Not a trendy policy

I would like to react to the article by Roee Kibrik and Nimrod Goren “10 trends in Israel’s regional foreign policies,” August 21, in concrete terms to its paragraph 7, where it is written: “The rise in power of far-right actors [...] raises questions regarding Israel’s policy toward ties with them and its willingness to compromise on historic memory of antisemitism.”

I don’t think it is correct to qualify so Israel’s policy. First of all, if it is indisputable that the antisemitism was often propagated by the far Right, the hatred of the Jews was showed by many other groups. And all the tendencies that can be called far Right were not and are not antisemitic.

The antisemitism of the Left didn’t start with the “occupation” of the West Bank and Gaza in 1967. In France, Pierre Joseph Proudhon (1809-1865), whom his contemporary Karl Marx called “the most eminent of the French socialists” wrote: “The Jews, we should exterminate them, or send them back to Asia.”

Karl Marx (1818-1883) himself, whose parents accepted baptism in order to ameliorate their social status, was the author of the booklet “Zur Judenfrage” (“About the Jewish question”). He presents there the Jews as having imposed their mentality to the world with the capitalism. The study finishes with the assertion that “It is necessary to free the Jews from the Judaism and the humankind from the Jews.”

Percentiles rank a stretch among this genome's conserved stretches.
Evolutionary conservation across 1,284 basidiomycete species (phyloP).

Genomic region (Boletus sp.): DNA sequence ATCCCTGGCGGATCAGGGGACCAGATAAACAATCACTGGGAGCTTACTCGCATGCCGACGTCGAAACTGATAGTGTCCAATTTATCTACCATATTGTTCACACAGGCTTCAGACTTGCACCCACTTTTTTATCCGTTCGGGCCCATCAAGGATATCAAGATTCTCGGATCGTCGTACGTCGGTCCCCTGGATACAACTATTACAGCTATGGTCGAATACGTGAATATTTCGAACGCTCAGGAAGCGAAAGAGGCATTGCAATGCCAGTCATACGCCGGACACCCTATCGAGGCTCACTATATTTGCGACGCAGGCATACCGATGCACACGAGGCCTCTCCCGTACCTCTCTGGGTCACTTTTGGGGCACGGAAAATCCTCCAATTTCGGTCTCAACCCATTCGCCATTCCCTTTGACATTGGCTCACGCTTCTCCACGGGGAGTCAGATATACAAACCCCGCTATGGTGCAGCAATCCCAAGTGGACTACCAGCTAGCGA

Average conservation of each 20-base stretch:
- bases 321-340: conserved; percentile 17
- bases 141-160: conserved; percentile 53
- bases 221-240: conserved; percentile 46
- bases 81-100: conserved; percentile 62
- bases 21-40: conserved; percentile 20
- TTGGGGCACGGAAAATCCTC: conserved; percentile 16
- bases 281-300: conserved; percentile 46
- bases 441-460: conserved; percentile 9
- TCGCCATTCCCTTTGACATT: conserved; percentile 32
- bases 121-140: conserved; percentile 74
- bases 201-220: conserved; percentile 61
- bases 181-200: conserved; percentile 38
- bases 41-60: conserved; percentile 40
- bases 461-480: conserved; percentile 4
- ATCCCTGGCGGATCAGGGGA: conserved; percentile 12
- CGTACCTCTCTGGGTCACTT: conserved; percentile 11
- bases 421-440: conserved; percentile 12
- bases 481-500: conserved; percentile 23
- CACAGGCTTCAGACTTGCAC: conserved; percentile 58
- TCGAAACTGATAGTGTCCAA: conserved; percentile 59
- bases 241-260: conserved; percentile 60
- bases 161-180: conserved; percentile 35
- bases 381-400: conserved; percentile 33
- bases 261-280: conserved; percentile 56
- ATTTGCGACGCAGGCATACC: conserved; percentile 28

And than, what do we call “far-right”? First of all, the nationalists. But Zionism is also a type of nationalism. And a nationalism with much older roots than those of the nationalism of European nations. Those, among the Jews, who  are opposed to nationalism, are close to Saul of Tarsus, better known as St. Paul, who has said: “There will be neither a Jew nor a Greek, neither a slave nor a free man, neither a man or a woman, but all united in Jesus Christ.”


No easy solutions

Regarding Yohanan Plesner’s article on August 16, I agree that Ehud Barak’s legislation before 2012, enabling the IDF to grant exemptions, was absurd, but not because the haredim (were allowed to or even encouraged to) avoid the draft and were also barred from the workforce (implying the government made them unemployable).

No, it was because while the IDF should be the Israeli melting pot, actually it is not in the IDF’s interests to have haredim in the army at all. They are too demanding in respect of time off for religious duties, kosher food, segregation of sexes, poor discipline/divided loyalties, low socioeconomic background etc. Nowadays there is a surplus of personnel in the IDF, even without the haredim, so IDF really doesn’t need or want them.